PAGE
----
Fashionable Advice on Decorative Glass
An Easterly trek last month turned into a very memorable one for Bernie Lax, the president of Los Angeles-based Pulp Studios. Lax headed East in mid-January to meet with customers in the New York and New England area and to fulfill some speaking engagements.
Instead of going as planned, he spent a few days (that he probably doesn’t remember too well) sequestered in a hotel room in New Jersey fighting a very nasty New York flu bug.
His first day back among the living found him rushing to get to Rockville, Md., where he provided a unique view of the decorative glass industry to members of the Mid-Atlantic Glass Association.
How did Lax gain that unique perspective on the decorative glass business? He says it’s because he originally worked in the fashion industry before moving to the glass industry.
“Fashion and decorative glass actually go hand-in-hand,” he says. “People in the glass industry don’t necessarily understand that what they are selling with decorative glass is fashion statement. It’s an element of design. You have to embrace the aesthetics.”
He says there are many misconceptions about decorative glass swirling about the glass industry.
“People think the designers pick it; that’s a misconception,” he says. As he explains, designers pick the visual aesthetics they desire, but not the products themselves. They don’t necessarily undertake the due diligence and vet the products properly.
“General contractors used to do that vetting, but not any more. Nowadays, they just hand you the plan and it’s your job to vet it. That’s tough to do because you are selling something you don’t manufacture yourself. You have no control over your destiny.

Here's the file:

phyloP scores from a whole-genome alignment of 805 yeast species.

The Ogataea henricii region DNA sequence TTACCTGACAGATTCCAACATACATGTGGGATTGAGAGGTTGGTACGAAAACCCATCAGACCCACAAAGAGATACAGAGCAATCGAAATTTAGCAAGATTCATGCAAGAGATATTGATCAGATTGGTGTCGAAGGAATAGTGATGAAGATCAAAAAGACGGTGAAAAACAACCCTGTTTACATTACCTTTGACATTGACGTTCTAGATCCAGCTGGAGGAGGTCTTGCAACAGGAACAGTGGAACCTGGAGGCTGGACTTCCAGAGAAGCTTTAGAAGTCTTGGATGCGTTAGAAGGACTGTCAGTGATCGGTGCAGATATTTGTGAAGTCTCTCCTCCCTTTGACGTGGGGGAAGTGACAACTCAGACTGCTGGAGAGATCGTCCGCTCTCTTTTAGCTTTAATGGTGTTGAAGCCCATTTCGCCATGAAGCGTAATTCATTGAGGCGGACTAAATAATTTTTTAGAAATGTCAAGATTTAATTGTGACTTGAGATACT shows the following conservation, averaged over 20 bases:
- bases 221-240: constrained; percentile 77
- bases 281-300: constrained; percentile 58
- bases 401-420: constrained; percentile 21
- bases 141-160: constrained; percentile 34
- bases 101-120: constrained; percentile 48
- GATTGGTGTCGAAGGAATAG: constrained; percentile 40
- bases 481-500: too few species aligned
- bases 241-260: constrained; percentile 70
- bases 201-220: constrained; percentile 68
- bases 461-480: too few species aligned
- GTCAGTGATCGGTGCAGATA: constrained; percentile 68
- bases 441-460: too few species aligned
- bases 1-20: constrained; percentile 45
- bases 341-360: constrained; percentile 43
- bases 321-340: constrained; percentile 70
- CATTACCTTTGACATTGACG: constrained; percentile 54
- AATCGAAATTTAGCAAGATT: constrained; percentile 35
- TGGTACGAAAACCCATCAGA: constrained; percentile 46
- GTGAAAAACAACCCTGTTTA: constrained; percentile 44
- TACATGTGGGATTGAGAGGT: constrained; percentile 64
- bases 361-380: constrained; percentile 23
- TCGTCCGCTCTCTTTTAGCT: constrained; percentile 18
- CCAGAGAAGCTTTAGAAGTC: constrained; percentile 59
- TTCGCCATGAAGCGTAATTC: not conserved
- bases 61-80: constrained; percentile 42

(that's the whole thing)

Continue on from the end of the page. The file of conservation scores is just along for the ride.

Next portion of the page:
“Let’s face it,” Lax continues, “it’s always the glass guy’s fault, no matter what it is … and that’s because just about everything we do in this industry is reactive. You need to do that vetting up front. This is critical in the case of decorative glass. If we took the same time vetting everything in the beginning that we have to take solving problems at the end, we wouldn’t have the problems at all.”
Lax says being educated is important. “Understand the warranty, understand the shipping, know and track the scheduling, understand the payment terms,” he counsels. “The designers want the aesthetics and they want you do the homework.”
It’s fashionable advice from a guy who started in the textile industry. “The glass industry is a much better place than the textile business, it’s much less cut-throat,” he said, as I realized that was the first time I’d ever heard that about the glass industry. Can’t imagine what the fashion world is like.